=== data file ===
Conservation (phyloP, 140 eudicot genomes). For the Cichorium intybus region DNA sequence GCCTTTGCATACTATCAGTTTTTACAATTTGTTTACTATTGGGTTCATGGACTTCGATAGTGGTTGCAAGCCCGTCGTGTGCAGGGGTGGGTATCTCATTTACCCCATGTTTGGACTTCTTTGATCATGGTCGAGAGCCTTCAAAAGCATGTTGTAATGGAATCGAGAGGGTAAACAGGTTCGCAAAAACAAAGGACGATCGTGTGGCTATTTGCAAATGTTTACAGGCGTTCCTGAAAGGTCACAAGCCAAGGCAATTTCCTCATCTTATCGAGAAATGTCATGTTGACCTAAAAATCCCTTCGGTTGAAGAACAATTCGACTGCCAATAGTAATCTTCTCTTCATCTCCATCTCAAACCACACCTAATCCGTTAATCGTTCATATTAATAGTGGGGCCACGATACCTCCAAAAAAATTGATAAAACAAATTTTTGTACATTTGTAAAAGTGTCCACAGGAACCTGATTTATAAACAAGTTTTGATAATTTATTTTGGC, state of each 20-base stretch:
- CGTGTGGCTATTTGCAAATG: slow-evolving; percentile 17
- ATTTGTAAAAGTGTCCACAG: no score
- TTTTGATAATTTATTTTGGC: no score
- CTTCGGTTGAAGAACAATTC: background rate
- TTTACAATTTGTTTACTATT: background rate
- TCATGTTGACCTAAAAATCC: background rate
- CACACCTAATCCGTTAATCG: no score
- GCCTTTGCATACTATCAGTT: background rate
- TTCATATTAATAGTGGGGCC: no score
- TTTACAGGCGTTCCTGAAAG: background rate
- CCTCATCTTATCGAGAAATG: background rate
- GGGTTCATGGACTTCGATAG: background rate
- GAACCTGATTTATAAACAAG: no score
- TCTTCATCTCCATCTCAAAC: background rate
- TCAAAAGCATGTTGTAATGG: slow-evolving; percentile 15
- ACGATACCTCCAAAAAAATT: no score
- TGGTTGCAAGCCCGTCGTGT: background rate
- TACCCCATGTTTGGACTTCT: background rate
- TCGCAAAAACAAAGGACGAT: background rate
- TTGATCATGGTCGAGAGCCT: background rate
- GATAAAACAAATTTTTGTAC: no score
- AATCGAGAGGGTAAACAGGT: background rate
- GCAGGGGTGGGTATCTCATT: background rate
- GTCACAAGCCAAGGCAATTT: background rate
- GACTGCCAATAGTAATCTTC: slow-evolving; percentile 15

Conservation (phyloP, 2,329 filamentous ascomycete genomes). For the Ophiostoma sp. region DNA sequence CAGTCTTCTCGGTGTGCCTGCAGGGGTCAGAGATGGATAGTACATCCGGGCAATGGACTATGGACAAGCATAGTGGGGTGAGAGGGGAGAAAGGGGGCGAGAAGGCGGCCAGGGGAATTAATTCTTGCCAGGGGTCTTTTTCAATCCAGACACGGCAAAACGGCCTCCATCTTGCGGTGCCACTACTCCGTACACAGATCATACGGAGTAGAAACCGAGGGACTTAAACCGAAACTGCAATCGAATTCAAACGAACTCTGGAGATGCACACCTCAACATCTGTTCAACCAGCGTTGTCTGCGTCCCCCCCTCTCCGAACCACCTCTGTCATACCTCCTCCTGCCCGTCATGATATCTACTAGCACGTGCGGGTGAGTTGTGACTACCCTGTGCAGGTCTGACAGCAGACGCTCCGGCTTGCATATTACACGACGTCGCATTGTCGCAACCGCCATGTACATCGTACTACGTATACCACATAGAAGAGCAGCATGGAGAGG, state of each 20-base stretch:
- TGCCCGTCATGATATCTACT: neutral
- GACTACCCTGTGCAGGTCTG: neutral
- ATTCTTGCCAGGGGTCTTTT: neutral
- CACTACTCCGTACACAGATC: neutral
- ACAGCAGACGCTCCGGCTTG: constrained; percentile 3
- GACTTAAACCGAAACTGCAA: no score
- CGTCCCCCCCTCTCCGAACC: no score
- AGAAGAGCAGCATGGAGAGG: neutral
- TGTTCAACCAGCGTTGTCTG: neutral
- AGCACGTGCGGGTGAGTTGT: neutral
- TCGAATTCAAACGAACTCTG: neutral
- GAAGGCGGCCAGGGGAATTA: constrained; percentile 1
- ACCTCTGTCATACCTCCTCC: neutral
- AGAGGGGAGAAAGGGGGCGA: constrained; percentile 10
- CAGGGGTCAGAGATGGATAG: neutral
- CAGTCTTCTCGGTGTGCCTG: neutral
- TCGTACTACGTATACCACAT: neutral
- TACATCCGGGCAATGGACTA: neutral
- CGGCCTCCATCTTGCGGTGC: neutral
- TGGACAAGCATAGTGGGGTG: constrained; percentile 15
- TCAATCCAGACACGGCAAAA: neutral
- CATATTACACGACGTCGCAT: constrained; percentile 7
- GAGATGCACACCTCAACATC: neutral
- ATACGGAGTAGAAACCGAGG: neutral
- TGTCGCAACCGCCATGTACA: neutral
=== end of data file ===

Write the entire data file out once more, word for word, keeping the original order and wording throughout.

Conservation (phyloP, 140 eudicot genomes). For the Cichorium intybus region DNA sequence GCCTTTGCATACTATCAGTTTTTACAATTTGTTTACTATTGGGTTCATGGACTTCGATAGTGGTTGCAAGCCCGTCGTGTGCAGGGGTGGGTATCTCATTTACCCCATGTTTGGACTTCTTTGATCATGGTCGAGAGCCTTCAAAAGCATGTTGTAATGGAATCGAGAGGGTAAACAGGTTCGCAAAAACAAAGGACGATCGTGTGGCTATTTGCAAATGTTTACAGGCGTTCCTGAAAGGTCACAAGCCAAGGCAATTTCCTCATCTTATCGAGAAATGTCATGTTGACCTAAAAATCCCTTCGGTTGAAGAACAATTCGACTGCCAATAGTAATCTTCTCTTCATCTCCATCTCAAACCACACCTAATCCGTTAATCGTTCATATTAATAGTGGGGCCACGATACCTCCAAAAAAATTGATAAAACAAATTTTTGTACATTTGTAAAAGTGTCCACAGGAACCTGATTTATAAACAAGTTTTGATAATTTATTTTGGC, state of each 20-base stretch:
- CGTGTGGCTATTTGCAAATG: slow-evolving; percentile 17
- ATTTGTAAAAGTGTCCACAG: no score
- TTTTGATAATTTATTTTGGC: no score
- CTTCGGTTGAAGAACAATTC: background rate
- TTTACAATTTGTTTACTATT: background rate
- TCATGTTGACCTAAAAATCC: background rate
- CACACCTAATCCGTTAATCG: no score
- GCCTTTGCATACTATCAGTT: background rate
- TTCATATTAATAGTGGGGCC: no score
- TTTACAGGCGTTCCTGAAAG: background rate
- CCTCATCTTATCGAGAAATG: background rate
- GGGTTCATGGACTTCGATAG: background rate
- GAACCTGATTTATAAACAAG: no score
- TCTTCATCTCCATCTCAAAC: background rate
- TCAAAAGCATGTTGTAATGG: slow-evolving; percentile 15
- ACGATACCTCCAAAAAAATT: no score
- TGGTTGCAAGCCCGTCGTGT: background rate
- TACCCCATGTTTGGACTTCT: background rate
- TCGCAAAAACAAAGGACGAT: background rate
- TTGATCATGGTCGAGAGCCT: background rate
- GATAAAACAAATTTTTGTAC: no score
- AATCGAGAGGGTAAACAGGT: background rate
- GCAGGGGTGGGTATCTCATT: background rate
- GTCACAAGCCAAGGCAATTT: background rate
- GACTGCCAATAGTAATCTTC: slow-evolving; percentile 15

Conservation (phyloP, 2,329 filamentous ascomycete genomes). For the Ophiostoma sp. region DNA sequence CAGTCTTCTCGGTGTGCCTGCAGGGGTCAGAGATGGATAGTACATCCGGGCAATGGACTATGGACAAGCATAGTGGGGTGAGAGGGGAGAAAGGGGGCGAGAAGGCGGCCAGGGGAATTAATTCTTGCCAGGGGTCTTTTTCAATCCAGACACGGCAAAACGGCCTCCATCTTGCGGTGCCACTACTCCGTACACAGATCATACGGAGTAGAAACCGAGGGACTTAAACCGAAACTGCAATCGAATTCAAACGAACTCTGGAGATGCACACCTCAACATCTGTTCAACCAGCGTTGTCTGCGTCCCCCCCTCTCCGAACCACCTCTGTCATACCTCCTCCTGCCCGTCATGATATCTACTAGCACGTGCGGGTGAGTTGTGACTACCCTGTGCAGGTCTGACAGCAGACGCTCCGGCTTGCATATTACACGACGTCGCATTGTCGCAACCGCCATGTACATCGTACTACGTATACCACATAGAAGAGCAGCATGGAGAGG, state of each 20-base stretch:
- TGCCCGTCATGATATCTACT: neutral
- GACTACCCTGTGCAGGTCTG: neutral
- ATTCTTGCCAGGGGTCTTTT: neutral
- CACTACTCCGTACACAGATC: neutral
- ACAGCAGACGCTCCGGCTTG: constrained; percentile 3
- GACTTAAACCGAAACTGCAA: no score
- CGTCCCCCCCTCTCCGAACC: no score
- AGAAGAGCAGCATGGAGAGG: neutral
- TGTTCAACCAGCGTTGTCTG: neutral
- AGCACGTGCGGGTGAGTTGT: neutral
- TCGAATTCAAACGAACTCTG: neutral
- GAAGGCGGCCAGGGGAATTA: constrained; percentile 1
- ACCTCTGTCATACCTCCTCC: neutral
- AGAGGGGAGAAAGGGGGCGA: constrained; percentile 10
- CAGGGGTCAGAGATGGATAG: neutral
- CAGTCTTCTCGGTGTGCCTG: neutral
- TCGTACTACGTATACCACAT: neutral
- TACATCCGGGCAATGGACTA: neutral
- CGGCCTCCATCTTGCGGTGC: neutral
- TGGACAAGCATAGTGGGGTG: constrained; percentile 15
- TCAATCCAGACACGGCAAAA: neutral
- CATATTACACGACGTCGCAT: constrained; percentile 7
- GAGATGCACACCTCAACATC: neutral
- ATACGGAGTAGAAACCGAGG: neutral
- TGTCGCAACCGCCATGTACA: neutral